By Nicholas Barber15th February 2021Minari, which tells the story of a Korean-American family building a life in rural Arkansas is "sensitively written and acted and beautifully shot," writes Nicholas Barber.L
Like most films, Minari ends with a disclaimer assuring us that it is a work of fiction, and that any resemblance between its characters and real people is purely co-incidental. Don’t be fooled. Lee Isaac Chung’s winning family drama is actually a bittersweet account of the writer-director’s childhood in rural Arkansas, and nearly everything in it is drawn from his own memories. Even if you didn’t have any background information, though, you would put money on Minari being semi-autobiographical. Each detail is so specific, each scene so uncontrived, and each performance so authentic that it never feels as if someone has made up a story; it feels as if they are sharing vivid anecdotes from an upbringing that was rich enough to be put on screen without embellishment.
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The film is set in the 1980s – although, typically, Minari is so subtle about its period trappings that it could be a decade earlier or later. The character who represents Chung himself is David (Alan Kim), the seven-year-old son of two thirty-something Korean immigrants, Jacob (Steven Yeun) and Monica (Yeri Han). Up until now, the Yis have lived in California, where Jacob and Monica worked as chicken sexers in a hatchery. Every day they were given a box of young chicks and would separate these fluffballs into separate groups according to gender. Female chicks were allowed to survive, because they would eventually lay eggs, whereas male chicks went straight into the incinerator – and that’s why, Jacob tells his son, men have to make a special effort to prove that they aren’t useless.
After a decade of “staring at chicken’s butts”, Jacob had made his own special effort by buying 50 acres in Arkansas. He and Monica still have day jobs at a nearby hatchery, but Jacob plans to spend his spare time, and his savings, on growing crops which he can sell to his fellow Korean immigrants. The film, on one level, is a piercing but compassionate portrait of macho pride and ambition. David and his big sister Anne (the under-used Noel Kate Cho) are pleased to have their own meadows, woods and streams to explore. As shot by Lachlan Milne, the sun-kissed property is a green, unspoilt Eden – and questions of faith and religion are another theme. But Monica is unhappy about being stranded in the middle of nowhere, in a mobile home that could be torn to shreds by the next tornado. The area has “the best dirt in America,” argues Jacob. “That’s why you chose this place,” asks Monica. “Because of the dirt?”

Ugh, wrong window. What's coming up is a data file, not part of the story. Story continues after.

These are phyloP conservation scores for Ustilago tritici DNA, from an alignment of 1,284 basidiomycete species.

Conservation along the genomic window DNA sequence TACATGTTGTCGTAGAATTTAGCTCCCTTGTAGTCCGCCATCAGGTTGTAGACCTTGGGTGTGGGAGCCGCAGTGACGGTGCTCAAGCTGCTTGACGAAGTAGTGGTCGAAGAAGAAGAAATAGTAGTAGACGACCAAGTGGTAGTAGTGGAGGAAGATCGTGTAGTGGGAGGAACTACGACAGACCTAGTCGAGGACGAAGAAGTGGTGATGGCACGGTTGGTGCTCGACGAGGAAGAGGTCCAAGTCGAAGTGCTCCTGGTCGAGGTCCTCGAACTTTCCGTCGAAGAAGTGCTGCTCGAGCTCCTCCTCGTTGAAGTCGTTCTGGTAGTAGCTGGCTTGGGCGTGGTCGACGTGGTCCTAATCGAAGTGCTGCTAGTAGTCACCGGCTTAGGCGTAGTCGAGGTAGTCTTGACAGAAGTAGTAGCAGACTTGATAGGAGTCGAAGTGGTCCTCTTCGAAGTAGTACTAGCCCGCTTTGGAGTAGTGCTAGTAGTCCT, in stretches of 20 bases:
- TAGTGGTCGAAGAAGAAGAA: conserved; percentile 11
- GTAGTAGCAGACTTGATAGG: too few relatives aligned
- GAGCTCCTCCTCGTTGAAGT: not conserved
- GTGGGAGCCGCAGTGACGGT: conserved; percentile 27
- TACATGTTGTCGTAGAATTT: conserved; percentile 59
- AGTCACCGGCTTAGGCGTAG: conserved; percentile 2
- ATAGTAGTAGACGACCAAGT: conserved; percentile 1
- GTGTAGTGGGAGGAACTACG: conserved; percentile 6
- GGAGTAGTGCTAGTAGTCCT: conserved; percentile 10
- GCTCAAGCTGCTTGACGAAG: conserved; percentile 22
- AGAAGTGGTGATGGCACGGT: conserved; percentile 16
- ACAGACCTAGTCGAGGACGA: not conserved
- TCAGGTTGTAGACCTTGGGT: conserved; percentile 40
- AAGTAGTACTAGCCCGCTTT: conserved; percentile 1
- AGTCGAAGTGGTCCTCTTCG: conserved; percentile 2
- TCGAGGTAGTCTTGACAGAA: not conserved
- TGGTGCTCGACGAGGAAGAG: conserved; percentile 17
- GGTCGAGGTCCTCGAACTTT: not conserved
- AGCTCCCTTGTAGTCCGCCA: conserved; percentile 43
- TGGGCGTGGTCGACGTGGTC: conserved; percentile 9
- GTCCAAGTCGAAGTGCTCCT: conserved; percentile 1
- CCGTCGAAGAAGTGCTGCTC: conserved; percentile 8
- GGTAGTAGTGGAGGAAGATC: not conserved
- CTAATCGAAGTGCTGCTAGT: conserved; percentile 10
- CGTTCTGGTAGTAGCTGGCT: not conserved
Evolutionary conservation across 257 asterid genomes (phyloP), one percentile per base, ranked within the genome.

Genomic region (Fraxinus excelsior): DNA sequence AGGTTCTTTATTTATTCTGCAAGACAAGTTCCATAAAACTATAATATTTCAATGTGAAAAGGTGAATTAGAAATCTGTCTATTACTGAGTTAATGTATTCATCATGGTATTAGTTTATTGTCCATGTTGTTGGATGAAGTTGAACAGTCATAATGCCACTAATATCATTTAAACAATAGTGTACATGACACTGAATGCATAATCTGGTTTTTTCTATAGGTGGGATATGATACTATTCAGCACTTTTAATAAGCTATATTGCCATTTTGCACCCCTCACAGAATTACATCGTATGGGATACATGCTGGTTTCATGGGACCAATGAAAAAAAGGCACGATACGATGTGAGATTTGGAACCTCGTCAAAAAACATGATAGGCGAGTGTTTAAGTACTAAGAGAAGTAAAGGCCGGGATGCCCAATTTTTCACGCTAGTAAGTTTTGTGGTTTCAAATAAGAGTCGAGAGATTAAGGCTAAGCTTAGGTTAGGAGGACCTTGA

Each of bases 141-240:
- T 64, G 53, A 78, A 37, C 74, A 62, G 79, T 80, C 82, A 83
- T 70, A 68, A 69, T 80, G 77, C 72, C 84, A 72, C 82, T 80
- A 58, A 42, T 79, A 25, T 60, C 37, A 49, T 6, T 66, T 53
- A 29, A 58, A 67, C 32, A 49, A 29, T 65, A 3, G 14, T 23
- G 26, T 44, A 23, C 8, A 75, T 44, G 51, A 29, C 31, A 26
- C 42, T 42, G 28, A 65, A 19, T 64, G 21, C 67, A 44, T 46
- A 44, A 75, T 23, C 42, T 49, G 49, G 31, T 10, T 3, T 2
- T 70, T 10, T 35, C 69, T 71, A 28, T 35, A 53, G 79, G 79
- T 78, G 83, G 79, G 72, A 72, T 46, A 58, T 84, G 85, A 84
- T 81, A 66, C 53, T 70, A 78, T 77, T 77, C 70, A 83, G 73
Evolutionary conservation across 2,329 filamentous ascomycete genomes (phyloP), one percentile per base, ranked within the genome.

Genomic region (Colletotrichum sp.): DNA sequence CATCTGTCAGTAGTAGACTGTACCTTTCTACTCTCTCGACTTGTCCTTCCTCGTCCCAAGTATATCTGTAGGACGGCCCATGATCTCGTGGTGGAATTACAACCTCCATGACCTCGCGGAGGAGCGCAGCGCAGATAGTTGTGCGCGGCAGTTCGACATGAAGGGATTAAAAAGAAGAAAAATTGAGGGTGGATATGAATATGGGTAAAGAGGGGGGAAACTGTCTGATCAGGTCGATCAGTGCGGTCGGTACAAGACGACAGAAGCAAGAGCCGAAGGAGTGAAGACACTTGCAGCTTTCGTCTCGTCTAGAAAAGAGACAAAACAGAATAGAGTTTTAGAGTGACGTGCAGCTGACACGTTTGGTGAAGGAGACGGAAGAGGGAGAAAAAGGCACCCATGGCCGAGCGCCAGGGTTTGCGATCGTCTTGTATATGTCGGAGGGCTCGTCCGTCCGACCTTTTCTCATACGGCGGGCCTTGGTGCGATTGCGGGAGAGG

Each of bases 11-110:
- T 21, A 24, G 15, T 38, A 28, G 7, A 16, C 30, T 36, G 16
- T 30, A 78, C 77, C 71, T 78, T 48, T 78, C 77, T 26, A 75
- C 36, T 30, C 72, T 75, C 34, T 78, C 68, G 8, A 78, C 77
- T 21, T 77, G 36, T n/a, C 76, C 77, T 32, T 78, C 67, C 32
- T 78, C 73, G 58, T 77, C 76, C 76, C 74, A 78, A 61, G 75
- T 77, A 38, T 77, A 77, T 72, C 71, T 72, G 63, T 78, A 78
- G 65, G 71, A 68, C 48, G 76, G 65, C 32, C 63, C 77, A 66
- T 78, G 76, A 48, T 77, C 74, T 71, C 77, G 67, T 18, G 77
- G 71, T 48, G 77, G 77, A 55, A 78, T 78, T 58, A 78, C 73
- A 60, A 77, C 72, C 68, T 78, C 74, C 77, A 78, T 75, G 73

Minari ambles along as unpredictably as life itself
The dialogue is often sharply funny, but the strain on the marriage builds: one touching scene has David and Anne responding to their parents’ late-night argument by making paper aeroplanes with “don’t fight” scrawled on the wings. But Jacob and Monica soon come up with a kind of solution. They invite Monica’s elderly widowed mother (Yuh-jung Youn) to live with them and look after the children, which turns out to mean watching wrestling matches on television and playing cards while swearing loudly in Korean. Monica is reduced to homesick tears by the bags of pungent chillies and anchovies that her mother has brought with her on the plane. There is also a bag of minari seeds – hence the film’s title – so that the family will be able to grow this Korean herb in US soil. But David isn’t keen to share a bedroom with someone who, he grumbles, doesn’t behave like a “real grandma”. His main objection: “She smells of Korea”.
It’s hardly giving away a plot twist to say that David becomes fond of his amusingly eccentric grandmother, but, as unsurprising as this development is, their relationship progresses without any forced battles or obvious turning points. Minari is too personal and intimate to be a formulaic culture-clash drama. When the characters talk about David’s weak heart, or spot a poisonous snake in the woods, the narrative seems to be heading towards a certain crisis, but Minari ambles along as unpredictably as life itself, adding more and more insightful vignettes about the frustrations of making a home somewhere new, but without ever following a straightforward generic path. The crises, when they come, sneak in from unexpected places at unexpected times.
Minari is so engaging that it’s easy to forget how radical it is
Given that Minari has a fish-out-of-water scenario about Korean settlers in what Monica calls “hillbilly country”, you might fear the worst, but none of the crises are caused by racism. The film’s take on the immigrant experience is more complex than a them-v-us conflict. In some ways, the baseball cap-wearing, tractor-driving David is an archetypal American, and the locals tend to be friendlier than the Yis: true, a boy at church asks David why his face is “so flat”, but he invites him for a sleepover a minute later. One of the most refreshing aspects of Minari is that it respects all of its characters too much to turn them into caricatures. Jacob’s hired hand (Will Patton) conducts impromptu exorcisms, and spends his Sundays dragging a 6-ft wooden cross along the road, but he is presented as a decent individual rather than a cartoon weirdo.
Sensitively written and acted, beautifully shot, and with a charming, sparingly used score, Minari is so engaging that it’s easy to forget how radical it is. Just a few years ago, a US film about a Korean-American family, with almost all of its dialogue in Korean, would have been unimaginable. Now we have a US film which focuses on one particular Korean-American family in one particular location, and yet it has so much warmth and truth to it that it will be embraced by audiences everywhere.